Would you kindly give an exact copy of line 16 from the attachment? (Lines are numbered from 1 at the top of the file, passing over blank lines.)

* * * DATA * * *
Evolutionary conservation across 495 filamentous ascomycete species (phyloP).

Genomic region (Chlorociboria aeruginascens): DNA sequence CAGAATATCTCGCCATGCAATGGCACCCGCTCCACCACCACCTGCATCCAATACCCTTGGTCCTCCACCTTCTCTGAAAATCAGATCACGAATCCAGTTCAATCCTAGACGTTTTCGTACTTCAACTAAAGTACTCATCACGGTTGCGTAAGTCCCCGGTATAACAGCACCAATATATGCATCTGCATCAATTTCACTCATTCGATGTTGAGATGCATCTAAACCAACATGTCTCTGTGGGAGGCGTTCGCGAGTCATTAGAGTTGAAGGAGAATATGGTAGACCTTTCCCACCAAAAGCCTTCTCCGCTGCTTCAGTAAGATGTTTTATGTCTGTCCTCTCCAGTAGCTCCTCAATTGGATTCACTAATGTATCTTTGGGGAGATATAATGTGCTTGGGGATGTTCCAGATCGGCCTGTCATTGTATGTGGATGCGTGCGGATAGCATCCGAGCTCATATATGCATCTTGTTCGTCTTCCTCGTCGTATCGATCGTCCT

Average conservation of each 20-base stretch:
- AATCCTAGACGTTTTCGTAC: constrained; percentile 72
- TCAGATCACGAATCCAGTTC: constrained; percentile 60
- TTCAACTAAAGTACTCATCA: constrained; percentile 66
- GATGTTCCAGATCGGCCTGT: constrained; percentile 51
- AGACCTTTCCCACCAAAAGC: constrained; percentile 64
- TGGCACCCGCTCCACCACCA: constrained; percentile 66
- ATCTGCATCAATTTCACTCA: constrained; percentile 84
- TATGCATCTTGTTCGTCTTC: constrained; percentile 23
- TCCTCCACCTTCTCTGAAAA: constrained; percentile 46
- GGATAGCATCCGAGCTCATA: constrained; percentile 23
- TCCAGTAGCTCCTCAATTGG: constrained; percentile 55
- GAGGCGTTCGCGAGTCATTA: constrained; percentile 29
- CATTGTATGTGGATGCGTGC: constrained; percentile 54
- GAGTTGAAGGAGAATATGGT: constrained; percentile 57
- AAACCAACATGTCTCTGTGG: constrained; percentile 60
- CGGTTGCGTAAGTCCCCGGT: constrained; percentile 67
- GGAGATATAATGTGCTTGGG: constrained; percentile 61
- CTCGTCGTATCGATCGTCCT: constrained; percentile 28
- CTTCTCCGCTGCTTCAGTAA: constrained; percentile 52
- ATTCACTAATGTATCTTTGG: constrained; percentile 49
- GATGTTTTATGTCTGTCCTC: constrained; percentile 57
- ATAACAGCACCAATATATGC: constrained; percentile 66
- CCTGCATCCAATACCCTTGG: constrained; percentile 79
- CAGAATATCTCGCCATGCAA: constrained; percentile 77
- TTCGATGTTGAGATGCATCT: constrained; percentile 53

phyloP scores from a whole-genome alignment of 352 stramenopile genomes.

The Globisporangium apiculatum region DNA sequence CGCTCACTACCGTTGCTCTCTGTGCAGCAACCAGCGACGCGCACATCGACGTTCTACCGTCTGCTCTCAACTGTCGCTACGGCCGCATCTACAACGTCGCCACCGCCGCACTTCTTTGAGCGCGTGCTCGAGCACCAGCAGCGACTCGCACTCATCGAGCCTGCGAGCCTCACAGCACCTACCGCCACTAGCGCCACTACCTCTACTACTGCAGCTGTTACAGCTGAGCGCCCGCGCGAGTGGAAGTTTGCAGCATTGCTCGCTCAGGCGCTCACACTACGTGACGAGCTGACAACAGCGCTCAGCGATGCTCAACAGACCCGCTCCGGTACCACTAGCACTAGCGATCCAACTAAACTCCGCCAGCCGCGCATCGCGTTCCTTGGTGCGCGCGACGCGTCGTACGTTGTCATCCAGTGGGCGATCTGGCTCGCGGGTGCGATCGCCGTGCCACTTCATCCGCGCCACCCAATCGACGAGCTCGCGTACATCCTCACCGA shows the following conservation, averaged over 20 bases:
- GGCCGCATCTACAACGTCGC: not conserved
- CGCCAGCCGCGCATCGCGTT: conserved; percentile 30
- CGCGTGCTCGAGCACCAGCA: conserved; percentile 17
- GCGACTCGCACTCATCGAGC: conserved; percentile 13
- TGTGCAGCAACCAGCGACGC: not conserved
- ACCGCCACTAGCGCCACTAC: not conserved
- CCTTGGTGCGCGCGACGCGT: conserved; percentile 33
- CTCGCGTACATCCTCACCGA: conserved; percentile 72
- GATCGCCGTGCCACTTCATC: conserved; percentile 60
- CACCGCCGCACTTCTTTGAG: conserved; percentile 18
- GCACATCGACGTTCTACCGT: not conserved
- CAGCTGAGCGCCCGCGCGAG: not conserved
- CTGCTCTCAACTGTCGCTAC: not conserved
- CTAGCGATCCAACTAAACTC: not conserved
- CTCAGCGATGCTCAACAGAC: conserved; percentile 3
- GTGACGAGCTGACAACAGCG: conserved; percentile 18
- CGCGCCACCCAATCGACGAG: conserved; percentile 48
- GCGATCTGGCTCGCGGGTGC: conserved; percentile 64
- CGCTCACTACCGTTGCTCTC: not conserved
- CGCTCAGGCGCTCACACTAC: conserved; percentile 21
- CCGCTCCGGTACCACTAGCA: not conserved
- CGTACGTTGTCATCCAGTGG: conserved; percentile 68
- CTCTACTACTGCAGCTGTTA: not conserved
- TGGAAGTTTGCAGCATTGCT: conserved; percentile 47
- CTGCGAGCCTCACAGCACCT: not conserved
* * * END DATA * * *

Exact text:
- CATTGTATGTGGATGCGTGC: constrained; percentile 54